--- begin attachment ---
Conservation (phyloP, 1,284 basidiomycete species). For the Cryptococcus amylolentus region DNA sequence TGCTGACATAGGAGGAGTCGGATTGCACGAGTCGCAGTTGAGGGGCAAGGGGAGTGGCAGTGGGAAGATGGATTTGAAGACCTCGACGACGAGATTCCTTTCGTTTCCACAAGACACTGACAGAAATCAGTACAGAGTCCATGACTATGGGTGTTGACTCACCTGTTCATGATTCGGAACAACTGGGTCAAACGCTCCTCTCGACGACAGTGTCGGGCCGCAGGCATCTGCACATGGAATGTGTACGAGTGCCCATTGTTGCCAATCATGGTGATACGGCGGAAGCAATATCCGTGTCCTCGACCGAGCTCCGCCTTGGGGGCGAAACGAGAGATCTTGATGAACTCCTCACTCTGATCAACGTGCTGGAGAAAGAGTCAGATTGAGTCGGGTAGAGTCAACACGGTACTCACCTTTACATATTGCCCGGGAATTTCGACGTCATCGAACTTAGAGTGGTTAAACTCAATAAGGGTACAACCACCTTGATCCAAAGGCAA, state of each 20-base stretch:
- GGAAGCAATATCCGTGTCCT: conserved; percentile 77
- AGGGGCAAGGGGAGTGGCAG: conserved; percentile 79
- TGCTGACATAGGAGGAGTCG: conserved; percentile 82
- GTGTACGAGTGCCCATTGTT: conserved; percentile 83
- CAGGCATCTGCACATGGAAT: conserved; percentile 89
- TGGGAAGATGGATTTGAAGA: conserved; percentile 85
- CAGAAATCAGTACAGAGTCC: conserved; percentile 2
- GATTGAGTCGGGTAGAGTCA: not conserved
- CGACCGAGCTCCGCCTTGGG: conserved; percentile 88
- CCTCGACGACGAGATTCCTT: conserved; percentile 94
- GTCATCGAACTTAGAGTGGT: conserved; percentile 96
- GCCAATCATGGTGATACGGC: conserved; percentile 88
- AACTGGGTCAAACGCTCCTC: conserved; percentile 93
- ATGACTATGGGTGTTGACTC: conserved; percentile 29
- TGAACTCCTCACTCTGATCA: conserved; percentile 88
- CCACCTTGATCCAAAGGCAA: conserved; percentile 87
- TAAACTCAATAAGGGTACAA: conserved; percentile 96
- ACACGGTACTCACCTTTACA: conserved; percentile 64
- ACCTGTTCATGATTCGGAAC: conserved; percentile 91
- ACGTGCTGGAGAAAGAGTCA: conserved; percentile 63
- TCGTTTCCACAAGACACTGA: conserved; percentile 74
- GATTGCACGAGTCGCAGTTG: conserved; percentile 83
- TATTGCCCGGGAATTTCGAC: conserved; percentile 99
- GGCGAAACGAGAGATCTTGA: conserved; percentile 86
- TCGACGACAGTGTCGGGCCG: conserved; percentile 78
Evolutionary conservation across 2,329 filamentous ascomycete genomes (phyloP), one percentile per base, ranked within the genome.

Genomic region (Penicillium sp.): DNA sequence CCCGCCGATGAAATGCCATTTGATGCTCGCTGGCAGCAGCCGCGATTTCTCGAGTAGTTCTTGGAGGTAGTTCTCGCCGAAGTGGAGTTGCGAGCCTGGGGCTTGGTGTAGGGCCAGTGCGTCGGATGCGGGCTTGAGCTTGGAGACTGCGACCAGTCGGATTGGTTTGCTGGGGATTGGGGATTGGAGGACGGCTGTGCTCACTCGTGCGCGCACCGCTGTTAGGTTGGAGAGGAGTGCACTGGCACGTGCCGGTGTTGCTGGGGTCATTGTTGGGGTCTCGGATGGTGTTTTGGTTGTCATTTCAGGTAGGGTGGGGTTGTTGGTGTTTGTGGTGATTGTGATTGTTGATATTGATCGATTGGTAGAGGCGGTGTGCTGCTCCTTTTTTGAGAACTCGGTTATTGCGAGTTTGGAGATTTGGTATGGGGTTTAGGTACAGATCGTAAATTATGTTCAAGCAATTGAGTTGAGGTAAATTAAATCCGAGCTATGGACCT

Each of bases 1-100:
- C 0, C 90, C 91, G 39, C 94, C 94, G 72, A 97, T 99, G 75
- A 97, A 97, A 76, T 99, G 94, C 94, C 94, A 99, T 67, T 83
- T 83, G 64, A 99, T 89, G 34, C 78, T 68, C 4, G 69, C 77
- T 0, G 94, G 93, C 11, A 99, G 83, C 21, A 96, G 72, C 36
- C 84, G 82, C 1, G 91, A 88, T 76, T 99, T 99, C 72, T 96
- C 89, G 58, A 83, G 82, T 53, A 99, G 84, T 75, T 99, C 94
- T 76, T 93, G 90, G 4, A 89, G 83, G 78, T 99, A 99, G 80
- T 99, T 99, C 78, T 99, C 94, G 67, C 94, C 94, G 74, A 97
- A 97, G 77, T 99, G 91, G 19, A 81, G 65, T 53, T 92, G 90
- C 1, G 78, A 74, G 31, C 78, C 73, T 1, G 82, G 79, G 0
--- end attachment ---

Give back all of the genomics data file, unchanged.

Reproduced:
Conservation (phyloP, 1,284 basidiomycete species). For the Cryptococcus amylolentus region DNA sequence TGCTGACATAGGAGGAGTCGGATTGCACGAGTCGCAGTTGAGGGGCAAGGGGAGTGGCAGTGGGAAGATGGATTTGAAGACCTCGACGACGAGATTCCTTTCGTTTCCACAAGACACTGACAGAAATCAGTACAGAGTCCATGACTATGGGTGTTGACTCACCTGTTCATGATTCGGAACAACTGGGTCAAACGCTCCTCTCGACGACAGTGTCGGGCCGCAGGCATCTGCACATGGAATGTGTACGAGTGCCCATTGTTGCCAATCATGGTGATACGGCGGAAGCAATATCCGTGTCCTCGACCGAGCTCCGCCTTGGGGGCGAAACGAGAGATCTTGATGAACTCCTCACTCTGATCAACGTGCTGGAGAAAGAGTCAGATTGAGTCGGGTAGAGTCAACACGGTACTCACCTTTACATATTGCCCGGGAATTTCGACGTCATCGAACTTAGAGTGGTTAAACTCAATAAGGGTACAACCACCTTGATCCAAAGGCAA, state of each 20-base stretch:
- GGAAGCAATATCCGTGTCCT: conserved; percentile 77
- AGGGGCAAGGGGAGTGGCAG: conserved; percentile 79
- TGCTGACATAGGAGGAGTCG: conserved; percentile 82
- GTGTACGAGTGCCCATTGTT: conserved; percentile 83
- CAGGCATCTGCACATGGAAT: conserved; percentile 89
- TGGGAAGATGGATTTGAAGA: conserved; percentile 85
- CAGAAATCAGTACAGAGTCC: conserved; percentile 2
- GATTGAGTCGGGTAGAGTCA: not conserved
- CGACCGAGCTCCGCCTTGGG: conserved; percentile 88
- CCTCGACGACGAGATTCCTT: conserved; percentile 94
- GTCATCGAACTTAGAGTGGT: conserved; percentile 96
- GCCAATCATGGTGATACGGC: conserved; percentile 88
- AACTGGGTCAAACGCTCCTC: conserved; percentile 93
- ATGACTATGGGTGTTGACTC: conserved; percentile 29
- TGAACTCCTCACTCTGATCA: conserved; percentile 88
- CCACCTTGATCCAAAGGCAA: conserved; percentile 87
- TAAACTCAATAAGGGTACAA: conserved; percentile 96
- ACACGGTACTCACCTTTACA: conserved; percentile 64
- ACCTGTTCATGATTCGGAAC: conserved; percentile 91
- ACGTGCTGGAGAAAGAGTCA: conserved; percentile 63
- TCGTTTCCACAAGACACTGA: conserved; percentile 74
- GATTGCACGAGTCGCAGTTG: conserved; percentile 83
- TATTGCCCGGGAATTTCGAC: conserved; percentile 99
- GGCGAAACGAGAGATCTTGA: conserved; percentile 86
- TCGACGACAGTGTCGGGCCG: conserved; percentile 78
Evolutionary conservation across 2,329 filamentous ascomycete genomes (phyloP), one percentile per base, ranked within the genome.

Genomic region (Penicillium sp.): DNA sequence CCCGCCGATGAAATGCCATTTGATGCTCGCTGGCAGCAGCCGCGATTTCTCGAGTAGTTCTTGGAGGTAGTTCTCGCCGAAGTGGAGTTGCGAGCCTGGGGCTTGGTGTAGGGCCAGTGCGTCGGATGCGGGCTTGAGCTTGGAGACTGCGACCAGTCGGATTGGTTTGCTGGGGATTGGGGATTGGAGGACGGCTGTGCTCACTCGTGCGCGCACCGCTGTTAGGTTGGAGAGGAGTGCACTGGCACGTGCCGGTGTTGCTGGGGTCATTGTTGGGGTCTCGGATGGTGTTTTGGTTGTCATTTCAGGTAGGGTGGGGTTGTTGGTGTTTGTGGTGATTGTGATTGTTGATATTGATCGATTGGTAGAGGCGGTGTGCTGCTCCTTTTTTGAGAACTCGGTTATTGCGAGTTTGGAGATTTGGTATGGGGTTTAGGTACAGATCGTAAATTATGTTCAAGCAATTGAGTTGAGGTAAATTAAATCCGAGCTATGGACCT

Each of bases 1-100:
- C 0, C 90, C 91, G 39, C 94, C 94, G 72, A 97, T 99, G 75
- A 97, A 97, A 76, T 99, G 94, C 94, C 94, A 99, T 67, T 83
- T 83, G 64, A 99, T 89, G 34, C 78, T 68, C 4, G 69, C 77
- T 0, G 94, G 93, C 11, A 99, G 83, C 21, A 96, G 72, C 36
- C 84, G 82, C 1, G 91, A 88, T 76, T 99, T 99, C 72, T 96
- C 89, G 58, A 83, G 82, T 53, A 99, G 84, T 75, T 99, C 94
- T 76, T 93, G 90, G 4, A 89, G 83, G 78, T 99, A 99, G 80
- T 99, T 99, C 78, T 99, C 94, G 67, C 94, C 94, G 74, A 97
- A 97, G 77, T 99, G 91, G 19, A 81, G 65, T 53, T 92, G 90
- C 1, G 78, A 74, G 31, C 78, C 73, T 1, G 82, G 79, G 0